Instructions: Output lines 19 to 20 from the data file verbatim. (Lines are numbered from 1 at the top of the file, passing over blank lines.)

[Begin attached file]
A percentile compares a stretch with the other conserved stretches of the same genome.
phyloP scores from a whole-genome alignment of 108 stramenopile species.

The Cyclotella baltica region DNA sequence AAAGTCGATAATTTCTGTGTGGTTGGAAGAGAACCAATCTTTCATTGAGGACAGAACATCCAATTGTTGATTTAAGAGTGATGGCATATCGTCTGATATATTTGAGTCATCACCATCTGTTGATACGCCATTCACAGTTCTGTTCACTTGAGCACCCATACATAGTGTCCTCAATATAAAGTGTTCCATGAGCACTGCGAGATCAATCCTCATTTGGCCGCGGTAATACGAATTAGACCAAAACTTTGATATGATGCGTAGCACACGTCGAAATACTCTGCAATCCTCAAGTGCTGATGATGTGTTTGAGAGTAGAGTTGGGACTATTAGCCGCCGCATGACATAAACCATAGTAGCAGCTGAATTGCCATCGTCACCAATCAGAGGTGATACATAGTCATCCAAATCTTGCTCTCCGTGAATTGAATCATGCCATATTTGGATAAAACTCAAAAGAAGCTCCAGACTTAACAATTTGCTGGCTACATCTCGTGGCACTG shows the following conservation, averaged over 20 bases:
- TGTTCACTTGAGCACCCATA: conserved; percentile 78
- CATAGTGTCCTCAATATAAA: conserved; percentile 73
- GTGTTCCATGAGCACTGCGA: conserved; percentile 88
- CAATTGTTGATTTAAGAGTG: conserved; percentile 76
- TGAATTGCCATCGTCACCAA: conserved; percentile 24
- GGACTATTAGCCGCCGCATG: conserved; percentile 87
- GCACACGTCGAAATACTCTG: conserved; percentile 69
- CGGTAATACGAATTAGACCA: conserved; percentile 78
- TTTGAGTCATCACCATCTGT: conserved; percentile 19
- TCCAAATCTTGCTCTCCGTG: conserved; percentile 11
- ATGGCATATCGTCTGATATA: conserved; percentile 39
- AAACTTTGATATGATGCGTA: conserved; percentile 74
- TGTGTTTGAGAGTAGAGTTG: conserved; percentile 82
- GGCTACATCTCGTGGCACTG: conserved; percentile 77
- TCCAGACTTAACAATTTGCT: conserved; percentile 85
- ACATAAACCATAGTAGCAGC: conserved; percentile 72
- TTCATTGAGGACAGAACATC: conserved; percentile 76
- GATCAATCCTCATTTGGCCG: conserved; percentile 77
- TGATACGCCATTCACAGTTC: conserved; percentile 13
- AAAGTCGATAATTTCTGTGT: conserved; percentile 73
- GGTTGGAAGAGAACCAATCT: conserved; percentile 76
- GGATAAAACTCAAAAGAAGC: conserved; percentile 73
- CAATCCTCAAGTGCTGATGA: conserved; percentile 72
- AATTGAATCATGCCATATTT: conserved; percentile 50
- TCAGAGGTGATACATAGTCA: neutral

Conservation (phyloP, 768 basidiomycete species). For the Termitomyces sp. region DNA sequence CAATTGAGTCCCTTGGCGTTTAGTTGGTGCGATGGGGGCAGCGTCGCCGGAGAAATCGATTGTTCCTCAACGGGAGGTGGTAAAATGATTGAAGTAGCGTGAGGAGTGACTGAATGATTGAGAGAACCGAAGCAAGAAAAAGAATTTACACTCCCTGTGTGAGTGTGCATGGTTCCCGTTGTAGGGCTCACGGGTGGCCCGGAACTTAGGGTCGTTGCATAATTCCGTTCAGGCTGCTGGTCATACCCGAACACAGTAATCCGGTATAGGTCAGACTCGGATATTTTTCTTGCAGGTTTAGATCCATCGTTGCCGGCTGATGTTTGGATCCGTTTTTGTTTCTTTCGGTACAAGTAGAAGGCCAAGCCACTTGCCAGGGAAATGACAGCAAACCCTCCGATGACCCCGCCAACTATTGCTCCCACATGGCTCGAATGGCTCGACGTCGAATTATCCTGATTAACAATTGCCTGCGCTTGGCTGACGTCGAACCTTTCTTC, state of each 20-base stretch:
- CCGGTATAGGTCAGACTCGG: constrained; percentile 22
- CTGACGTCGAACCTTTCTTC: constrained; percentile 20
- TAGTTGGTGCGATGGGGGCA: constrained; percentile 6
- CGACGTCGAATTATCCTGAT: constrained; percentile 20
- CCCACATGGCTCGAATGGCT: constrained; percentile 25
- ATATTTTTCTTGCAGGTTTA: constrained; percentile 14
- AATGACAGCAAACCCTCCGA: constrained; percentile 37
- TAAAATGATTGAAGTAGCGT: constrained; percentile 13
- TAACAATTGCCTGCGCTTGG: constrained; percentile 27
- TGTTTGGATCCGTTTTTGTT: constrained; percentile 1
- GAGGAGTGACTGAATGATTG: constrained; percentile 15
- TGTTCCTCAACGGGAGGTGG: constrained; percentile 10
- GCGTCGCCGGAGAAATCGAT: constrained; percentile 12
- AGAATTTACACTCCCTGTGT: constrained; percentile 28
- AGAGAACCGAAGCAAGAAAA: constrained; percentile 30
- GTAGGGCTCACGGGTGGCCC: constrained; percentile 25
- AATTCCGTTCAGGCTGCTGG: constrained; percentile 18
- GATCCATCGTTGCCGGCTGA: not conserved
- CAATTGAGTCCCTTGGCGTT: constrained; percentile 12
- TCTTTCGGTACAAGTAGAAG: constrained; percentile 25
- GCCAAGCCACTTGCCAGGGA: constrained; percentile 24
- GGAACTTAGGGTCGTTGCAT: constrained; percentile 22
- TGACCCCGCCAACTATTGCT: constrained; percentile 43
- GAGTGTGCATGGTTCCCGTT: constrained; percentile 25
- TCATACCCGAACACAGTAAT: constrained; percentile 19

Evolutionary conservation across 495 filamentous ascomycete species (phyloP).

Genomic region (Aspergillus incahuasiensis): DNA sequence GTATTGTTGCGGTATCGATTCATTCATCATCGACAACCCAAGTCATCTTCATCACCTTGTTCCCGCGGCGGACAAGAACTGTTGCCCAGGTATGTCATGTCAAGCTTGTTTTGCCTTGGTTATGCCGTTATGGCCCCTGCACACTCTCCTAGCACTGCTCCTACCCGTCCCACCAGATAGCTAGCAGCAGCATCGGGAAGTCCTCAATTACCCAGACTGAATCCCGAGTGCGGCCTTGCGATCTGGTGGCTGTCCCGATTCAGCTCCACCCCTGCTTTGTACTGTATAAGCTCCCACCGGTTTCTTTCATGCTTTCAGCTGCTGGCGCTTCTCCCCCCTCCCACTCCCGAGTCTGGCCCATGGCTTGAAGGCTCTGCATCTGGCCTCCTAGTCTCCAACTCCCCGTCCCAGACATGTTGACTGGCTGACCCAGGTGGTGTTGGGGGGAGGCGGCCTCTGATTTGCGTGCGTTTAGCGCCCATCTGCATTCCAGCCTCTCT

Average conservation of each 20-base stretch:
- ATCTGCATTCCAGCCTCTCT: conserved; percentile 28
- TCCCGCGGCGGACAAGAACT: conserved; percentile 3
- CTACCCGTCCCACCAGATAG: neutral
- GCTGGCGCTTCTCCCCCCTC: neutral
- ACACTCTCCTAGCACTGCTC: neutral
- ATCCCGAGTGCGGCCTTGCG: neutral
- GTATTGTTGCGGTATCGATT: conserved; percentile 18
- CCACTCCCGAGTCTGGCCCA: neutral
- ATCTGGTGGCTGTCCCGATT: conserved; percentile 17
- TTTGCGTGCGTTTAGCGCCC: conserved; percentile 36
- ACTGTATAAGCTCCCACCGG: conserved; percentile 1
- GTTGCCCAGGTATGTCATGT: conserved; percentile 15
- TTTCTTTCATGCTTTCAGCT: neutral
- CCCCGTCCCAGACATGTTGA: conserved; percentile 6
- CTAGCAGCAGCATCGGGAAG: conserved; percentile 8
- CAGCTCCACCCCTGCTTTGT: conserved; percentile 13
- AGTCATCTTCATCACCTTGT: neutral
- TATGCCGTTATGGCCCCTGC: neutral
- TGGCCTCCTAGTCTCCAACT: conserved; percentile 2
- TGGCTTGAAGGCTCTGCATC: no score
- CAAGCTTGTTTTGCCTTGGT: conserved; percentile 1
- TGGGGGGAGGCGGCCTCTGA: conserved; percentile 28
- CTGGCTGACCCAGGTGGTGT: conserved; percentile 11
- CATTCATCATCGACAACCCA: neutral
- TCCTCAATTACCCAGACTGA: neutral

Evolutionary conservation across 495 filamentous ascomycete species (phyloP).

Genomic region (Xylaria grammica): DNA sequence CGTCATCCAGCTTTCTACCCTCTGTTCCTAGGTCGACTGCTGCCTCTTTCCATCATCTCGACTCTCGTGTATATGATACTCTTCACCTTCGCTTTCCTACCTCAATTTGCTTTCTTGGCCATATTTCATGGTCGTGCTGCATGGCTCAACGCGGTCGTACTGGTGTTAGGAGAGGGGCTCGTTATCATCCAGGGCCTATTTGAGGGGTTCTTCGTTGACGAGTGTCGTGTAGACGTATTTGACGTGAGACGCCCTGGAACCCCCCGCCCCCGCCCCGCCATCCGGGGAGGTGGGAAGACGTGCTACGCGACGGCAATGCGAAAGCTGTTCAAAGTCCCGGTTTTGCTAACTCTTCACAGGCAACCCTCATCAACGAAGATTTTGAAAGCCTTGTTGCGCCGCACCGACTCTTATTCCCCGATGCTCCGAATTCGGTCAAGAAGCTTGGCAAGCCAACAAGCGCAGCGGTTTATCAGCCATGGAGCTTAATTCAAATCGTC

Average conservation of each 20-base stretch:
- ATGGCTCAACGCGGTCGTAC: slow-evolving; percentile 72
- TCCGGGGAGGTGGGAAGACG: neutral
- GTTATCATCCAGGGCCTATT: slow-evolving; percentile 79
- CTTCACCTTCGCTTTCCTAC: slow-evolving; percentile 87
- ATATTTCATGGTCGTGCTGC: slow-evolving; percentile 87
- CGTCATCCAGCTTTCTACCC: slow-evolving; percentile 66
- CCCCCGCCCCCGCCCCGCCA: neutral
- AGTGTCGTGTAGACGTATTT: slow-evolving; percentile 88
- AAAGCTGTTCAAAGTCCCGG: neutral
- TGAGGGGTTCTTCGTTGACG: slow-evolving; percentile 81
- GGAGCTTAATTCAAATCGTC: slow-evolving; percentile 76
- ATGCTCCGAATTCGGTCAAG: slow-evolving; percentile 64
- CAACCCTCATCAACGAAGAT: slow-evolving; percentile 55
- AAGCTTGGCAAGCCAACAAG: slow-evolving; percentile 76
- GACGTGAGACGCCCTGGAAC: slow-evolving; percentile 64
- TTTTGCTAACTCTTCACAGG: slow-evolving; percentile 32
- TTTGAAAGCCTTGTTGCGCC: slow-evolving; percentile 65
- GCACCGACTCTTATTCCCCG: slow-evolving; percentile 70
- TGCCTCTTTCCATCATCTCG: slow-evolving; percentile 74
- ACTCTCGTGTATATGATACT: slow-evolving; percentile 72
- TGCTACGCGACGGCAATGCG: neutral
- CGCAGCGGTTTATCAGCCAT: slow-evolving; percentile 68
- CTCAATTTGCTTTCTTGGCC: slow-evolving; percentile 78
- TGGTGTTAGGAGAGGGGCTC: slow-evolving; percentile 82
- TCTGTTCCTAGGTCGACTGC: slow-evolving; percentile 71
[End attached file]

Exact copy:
- ACATAAACCATAGTAGCAGC: conserved; percentile 72
- TTCATTGAGGACAGAACATC: conserved; percentile 76